Manic depression or also referred to as bipolar disorder is often associated with a person who often suffers from mood swings and these mood changes can happen rapidly or gradually. This condition might not seem like a serious condition, but it actually is. If left untreated it may lead to hallucinations, grandiose delusions, psychosis, or paranoid rage - and at times it may even lead to a combination of any of these. The exact cause of manic depression is still unknown, though it is believed to be caused by some genetic factors or an imbalance of chemical transmitters in the brain.
Manic depression symptoms and the levels of severity vary among sufferers, consequently the condition can be very hard to detect. People often overlook these warning signs as a normal occurrence. However, there are a few symptoms common to all sufferers. Weight loss or decreased appetite, for example, can actually be a sign of bipolar disorder. On the other hand, a person suffering from this condition may develop a habit of overeating which can cause weight gain. They also tend to feel tired easily, as if they do not enough energy to do anything at all for no particular reason.
Do not take your sleepless nights lightly because insomnia can also be a symptom of depression. A feeling of restlessness and excessive irritability are also some of the common indications. A person suffering from manic depression may feel hopeless, pessimistic, somewhat worthless, anxious, and sad most of the times. As ironic as it sounds, he or she may even feel 'empty', devoid of any kind of emotion. Things can get even worse: thoughts of death or suicide can even occur on some sufferers, which sometimes lead to suicide attempts.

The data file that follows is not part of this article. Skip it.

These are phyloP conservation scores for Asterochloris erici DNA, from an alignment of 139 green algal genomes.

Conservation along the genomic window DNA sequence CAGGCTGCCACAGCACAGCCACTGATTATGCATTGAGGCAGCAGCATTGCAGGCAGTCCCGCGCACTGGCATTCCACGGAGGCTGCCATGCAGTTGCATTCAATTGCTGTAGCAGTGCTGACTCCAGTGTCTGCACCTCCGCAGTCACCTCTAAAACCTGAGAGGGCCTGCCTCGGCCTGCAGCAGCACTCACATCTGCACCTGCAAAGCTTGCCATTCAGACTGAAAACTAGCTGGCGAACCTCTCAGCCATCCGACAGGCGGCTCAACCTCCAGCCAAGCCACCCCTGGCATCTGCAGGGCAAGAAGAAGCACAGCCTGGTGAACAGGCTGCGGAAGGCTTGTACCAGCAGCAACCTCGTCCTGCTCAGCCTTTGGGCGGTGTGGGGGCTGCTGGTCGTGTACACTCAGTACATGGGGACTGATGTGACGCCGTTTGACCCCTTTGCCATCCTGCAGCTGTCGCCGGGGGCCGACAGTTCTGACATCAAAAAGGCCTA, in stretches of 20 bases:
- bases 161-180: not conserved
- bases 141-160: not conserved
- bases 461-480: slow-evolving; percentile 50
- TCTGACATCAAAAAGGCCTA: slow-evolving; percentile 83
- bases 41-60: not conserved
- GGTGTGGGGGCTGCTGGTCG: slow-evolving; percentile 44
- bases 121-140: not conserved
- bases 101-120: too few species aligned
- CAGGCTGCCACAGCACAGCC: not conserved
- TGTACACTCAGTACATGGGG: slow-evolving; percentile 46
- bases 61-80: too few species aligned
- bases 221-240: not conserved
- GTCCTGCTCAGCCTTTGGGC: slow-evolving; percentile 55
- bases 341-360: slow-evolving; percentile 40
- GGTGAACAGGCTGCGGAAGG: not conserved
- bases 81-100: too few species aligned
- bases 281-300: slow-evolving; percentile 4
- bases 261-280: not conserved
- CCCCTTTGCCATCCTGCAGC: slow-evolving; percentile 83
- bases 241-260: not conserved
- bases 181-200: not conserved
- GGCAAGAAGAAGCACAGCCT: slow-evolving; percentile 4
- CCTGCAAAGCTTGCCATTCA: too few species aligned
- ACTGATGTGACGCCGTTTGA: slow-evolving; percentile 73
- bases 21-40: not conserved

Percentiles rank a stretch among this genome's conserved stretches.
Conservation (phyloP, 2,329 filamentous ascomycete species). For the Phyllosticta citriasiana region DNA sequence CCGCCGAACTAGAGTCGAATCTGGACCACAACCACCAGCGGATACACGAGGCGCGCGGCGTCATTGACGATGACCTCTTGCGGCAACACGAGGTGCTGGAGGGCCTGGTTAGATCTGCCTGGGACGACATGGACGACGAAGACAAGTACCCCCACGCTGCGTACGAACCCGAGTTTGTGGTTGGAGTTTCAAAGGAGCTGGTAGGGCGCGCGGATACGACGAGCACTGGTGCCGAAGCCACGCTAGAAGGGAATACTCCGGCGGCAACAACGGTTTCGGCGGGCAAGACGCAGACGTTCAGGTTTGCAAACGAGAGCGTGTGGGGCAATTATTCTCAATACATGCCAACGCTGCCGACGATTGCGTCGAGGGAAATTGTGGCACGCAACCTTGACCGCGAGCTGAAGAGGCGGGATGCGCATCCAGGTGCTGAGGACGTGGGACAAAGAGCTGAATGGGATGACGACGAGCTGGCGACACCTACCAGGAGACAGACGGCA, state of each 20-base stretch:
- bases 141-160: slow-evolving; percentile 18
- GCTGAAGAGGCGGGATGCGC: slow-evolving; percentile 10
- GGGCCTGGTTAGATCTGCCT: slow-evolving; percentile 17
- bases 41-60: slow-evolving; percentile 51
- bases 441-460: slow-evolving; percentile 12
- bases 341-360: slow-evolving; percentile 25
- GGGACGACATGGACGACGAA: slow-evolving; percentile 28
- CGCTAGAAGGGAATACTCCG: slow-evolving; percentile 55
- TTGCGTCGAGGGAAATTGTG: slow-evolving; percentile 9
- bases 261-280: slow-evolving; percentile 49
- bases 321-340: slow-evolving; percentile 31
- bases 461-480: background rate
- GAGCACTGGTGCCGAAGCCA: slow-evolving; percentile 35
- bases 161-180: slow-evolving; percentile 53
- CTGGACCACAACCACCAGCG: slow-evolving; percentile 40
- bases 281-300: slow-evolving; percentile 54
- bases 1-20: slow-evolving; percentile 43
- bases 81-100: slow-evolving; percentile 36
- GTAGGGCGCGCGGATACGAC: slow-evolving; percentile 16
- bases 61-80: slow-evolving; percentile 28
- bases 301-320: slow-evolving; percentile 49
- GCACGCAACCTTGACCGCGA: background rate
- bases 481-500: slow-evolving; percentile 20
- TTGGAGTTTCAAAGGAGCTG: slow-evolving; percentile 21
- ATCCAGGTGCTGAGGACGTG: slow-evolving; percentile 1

Many people start showing depression symptoms in their late teens, between the ages of 18 and 24. But generally, people under the age of 30 are at greater risk for developing this condition than older people. These symptoms tend to last up to two weeks, but if left untreated they can continue for over six months.
Fortunately, manic depression is treatable. On average, it takes about 2 years for a patient to recover from this condition. Treatments include psychological therapy as well as antidepressant medications. Many people are reluctant to take antidepressants, but it is necessary to take this medication if you want to treat your depression. When the symptoms are left untreated, they might lead to suicidal behaviours. Therefore it is very important for you to notice these symptoms in yourself or people around you and seek for medical help as soon as possible.
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